The Dangers Of Fossil Fuels
(Even Before We Burn Them)
The process of unearthing underground oil, gas, and coal deposits is already taking an enormous toll on our landscapes and ecosystems. Take coal as an example. Coal is extracted either via underground mining or surface mining. Underground mining uses heavy machinery to cut coal from deep underground deposits, while surface mining basically scrapes and blasts entire forests and whole mountaintops to expose the coal underground. Needless to say, this will then fragment and destroy the wildlife habitat. For this reason, surface mining is especially destructive as it uproots and pollutes entire ecosystems.
The extraction of fossil fuels can cause pollution anywhere from our streams and rivers to our lakes and oceans. For instance, the process of coal mining washes acid runoff and dump vast quantities of unwanted rock and soil into our waters. In the case of oil extraction and transportation, oil spills and leaks can pollute drinking water sources and jeopardize entire freshwater or ocean ecosystems. In general, all these drilling, fracking, and mining operations generate enormous volumes of wastewater containing heavy metals, radioactive materials, and other pollutants.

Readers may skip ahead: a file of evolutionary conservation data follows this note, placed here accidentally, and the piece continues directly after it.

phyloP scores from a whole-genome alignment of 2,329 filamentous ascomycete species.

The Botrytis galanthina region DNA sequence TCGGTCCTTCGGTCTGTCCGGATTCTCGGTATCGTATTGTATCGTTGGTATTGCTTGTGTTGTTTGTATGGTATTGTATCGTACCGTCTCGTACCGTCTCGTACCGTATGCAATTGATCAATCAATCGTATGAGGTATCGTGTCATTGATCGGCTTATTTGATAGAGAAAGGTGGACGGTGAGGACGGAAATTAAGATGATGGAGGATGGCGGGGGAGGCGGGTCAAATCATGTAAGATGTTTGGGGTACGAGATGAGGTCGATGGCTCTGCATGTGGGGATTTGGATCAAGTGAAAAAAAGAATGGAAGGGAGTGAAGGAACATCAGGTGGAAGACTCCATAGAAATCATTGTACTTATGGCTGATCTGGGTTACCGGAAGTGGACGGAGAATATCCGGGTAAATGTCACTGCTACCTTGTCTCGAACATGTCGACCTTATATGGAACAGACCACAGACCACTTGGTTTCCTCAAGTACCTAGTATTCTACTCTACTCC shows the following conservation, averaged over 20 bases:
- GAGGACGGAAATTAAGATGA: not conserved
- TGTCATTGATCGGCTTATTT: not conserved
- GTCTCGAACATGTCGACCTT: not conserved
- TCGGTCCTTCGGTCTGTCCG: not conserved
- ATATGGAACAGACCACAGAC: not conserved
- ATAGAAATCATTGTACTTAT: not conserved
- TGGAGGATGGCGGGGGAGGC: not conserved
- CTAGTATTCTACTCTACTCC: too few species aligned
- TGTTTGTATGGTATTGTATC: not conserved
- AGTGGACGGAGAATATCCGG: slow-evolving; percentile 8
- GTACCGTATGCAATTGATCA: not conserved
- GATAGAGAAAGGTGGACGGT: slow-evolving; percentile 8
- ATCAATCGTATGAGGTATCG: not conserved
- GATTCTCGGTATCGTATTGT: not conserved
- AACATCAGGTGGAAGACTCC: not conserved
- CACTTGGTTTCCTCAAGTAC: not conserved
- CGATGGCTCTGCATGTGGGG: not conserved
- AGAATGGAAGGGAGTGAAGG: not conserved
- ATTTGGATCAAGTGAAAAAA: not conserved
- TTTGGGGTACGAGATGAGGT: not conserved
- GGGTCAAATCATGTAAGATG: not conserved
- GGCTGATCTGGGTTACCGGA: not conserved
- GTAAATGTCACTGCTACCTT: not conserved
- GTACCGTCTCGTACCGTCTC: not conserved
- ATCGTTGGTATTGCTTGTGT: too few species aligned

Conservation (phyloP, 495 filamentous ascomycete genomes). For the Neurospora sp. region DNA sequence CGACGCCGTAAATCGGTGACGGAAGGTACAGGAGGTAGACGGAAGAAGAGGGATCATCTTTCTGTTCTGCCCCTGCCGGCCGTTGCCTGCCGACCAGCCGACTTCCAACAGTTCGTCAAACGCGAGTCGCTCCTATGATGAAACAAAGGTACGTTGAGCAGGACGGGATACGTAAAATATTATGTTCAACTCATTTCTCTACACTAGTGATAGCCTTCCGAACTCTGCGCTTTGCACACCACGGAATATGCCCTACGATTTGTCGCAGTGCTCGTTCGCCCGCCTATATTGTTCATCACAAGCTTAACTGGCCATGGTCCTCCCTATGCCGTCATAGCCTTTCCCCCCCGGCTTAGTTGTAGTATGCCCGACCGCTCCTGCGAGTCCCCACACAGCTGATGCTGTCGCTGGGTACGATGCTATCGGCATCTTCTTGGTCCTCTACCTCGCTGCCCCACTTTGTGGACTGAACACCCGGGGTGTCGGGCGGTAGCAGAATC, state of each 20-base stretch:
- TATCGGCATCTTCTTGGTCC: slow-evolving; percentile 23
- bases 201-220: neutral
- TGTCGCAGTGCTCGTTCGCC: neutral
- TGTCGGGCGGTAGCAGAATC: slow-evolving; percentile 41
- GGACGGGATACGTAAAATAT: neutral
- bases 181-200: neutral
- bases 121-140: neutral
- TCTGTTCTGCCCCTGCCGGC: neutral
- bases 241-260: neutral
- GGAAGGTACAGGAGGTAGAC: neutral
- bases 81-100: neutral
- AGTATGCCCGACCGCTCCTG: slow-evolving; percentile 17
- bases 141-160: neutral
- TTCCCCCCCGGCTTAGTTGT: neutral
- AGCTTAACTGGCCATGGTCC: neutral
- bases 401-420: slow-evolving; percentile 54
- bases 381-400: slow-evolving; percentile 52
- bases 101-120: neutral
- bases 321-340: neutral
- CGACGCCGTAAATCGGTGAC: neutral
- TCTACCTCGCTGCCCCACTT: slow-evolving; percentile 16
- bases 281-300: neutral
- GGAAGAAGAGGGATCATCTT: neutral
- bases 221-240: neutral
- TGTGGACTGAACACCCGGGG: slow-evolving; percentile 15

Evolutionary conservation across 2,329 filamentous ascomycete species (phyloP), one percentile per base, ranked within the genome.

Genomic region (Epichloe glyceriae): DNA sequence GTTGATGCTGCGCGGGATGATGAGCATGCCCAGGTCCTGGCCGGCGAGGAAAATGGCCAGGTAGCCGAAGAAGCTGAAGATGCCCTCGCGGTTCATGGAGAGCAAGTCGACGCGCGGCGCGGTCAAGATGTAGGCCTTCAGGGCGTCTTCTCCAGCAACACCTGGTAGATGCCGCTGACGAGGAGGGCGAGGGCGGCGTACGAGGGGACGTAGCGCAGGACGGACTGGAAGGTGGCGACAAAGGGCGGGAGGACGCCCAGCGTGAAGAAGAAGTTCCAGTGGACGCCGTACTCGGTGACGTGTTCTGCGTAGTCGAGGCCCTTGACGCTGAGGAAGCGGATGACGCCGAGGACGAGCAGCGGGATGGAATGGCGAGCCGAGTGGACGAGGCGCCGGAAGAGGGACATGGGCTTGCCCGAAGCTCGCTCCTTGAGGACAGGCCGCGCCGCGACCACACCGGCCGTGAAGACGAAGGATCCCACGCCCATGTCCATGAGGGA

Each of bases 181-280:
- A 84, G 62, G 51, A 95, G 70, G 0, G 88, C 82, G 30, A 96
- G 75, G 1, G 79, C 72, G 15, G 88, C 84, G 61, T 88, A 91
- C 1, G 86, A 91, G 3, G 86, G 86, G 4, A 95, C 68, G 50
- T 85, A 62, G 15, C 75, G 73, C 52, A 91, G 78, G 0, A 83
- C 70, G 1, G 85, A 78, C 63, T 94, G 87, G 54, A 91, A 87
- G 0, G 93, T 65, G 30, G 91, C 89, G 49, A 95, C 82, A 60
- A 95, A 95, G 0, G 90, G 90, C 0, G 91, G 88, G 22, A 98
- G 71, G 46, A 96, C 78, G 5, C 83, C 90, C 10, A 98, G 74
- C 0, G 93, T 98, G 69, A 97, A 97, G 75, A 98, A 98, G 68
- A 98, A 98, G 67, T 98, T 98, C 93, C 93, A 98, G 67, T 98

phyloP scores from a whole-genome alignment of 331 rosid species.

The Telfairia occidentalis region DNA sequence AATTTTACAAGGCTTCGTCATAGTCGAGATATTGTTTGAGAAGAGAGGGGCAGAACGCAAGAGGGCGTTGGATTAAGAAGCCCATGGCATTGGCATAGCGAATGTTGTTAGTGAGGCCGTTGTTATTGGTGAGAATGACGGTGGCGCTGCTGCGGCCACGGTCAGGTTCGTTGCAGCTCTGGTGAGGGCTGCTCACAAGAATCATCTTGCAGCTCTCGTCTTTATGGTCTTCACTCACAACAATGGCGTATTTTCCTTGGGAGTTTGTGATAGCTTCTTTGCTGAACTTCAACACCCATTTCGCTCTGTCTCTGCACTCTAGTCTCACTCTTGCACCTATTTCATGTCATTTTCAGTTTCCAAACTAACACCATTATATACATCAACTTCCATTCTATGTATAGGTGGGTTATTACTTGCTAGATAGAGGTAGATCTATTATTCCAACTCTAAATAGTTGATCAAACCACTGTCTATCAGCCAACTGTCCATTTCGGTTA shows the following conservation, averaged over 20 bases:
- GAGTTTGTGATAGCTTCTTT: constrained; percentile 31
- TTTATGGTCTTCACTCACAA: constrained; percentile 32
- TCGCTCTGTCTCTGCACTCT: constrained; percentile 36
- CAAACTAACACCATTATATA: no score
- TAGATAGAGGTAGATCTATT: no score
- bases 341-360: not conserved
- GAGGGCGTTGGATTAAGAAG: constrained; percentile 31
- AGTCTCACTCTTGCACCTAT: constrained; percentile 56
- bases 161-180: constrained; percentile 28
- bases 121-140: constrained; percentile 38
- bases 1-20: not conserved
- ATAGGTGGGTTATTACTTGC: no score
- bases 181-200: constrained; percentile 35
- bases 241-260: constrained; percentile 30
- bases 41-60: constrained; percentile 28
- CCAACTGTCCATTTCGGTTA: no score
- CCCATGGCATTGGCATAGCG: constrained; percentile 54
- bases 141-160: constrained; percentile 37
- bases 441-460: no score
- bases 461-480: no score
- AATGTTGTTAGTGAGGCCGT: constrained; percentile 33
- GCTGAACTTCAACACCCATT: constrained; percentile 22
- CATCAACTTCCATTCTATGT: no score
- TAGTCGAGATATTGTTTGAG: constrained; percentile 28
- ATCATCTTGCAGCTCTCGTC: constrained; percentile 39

Emissions of pollutants
Drilling wells and build pipeline transportation for the extraction of natural gas and oil produces methane. Methane is a much more potent greenhouse gas than carbon dioxide; it is often released into the atmosphere or flared. Flaring the gas converts methane to carbon dioxide, which means we’re releasing additional greenhouse gases into the atmosphere. The World Bank estimates that 5.3 trillion cubic feet of natural gas are flared annually worldwide, generating approximately 400 million tons of unnecessary carbon dioxide emissions. Active oil and gas wells, as well as transport and processing facilities are found to emit benzene (linked to childhood leukaemia and blood disorders) and formaldehyde (a cancer-causing chemical) as well.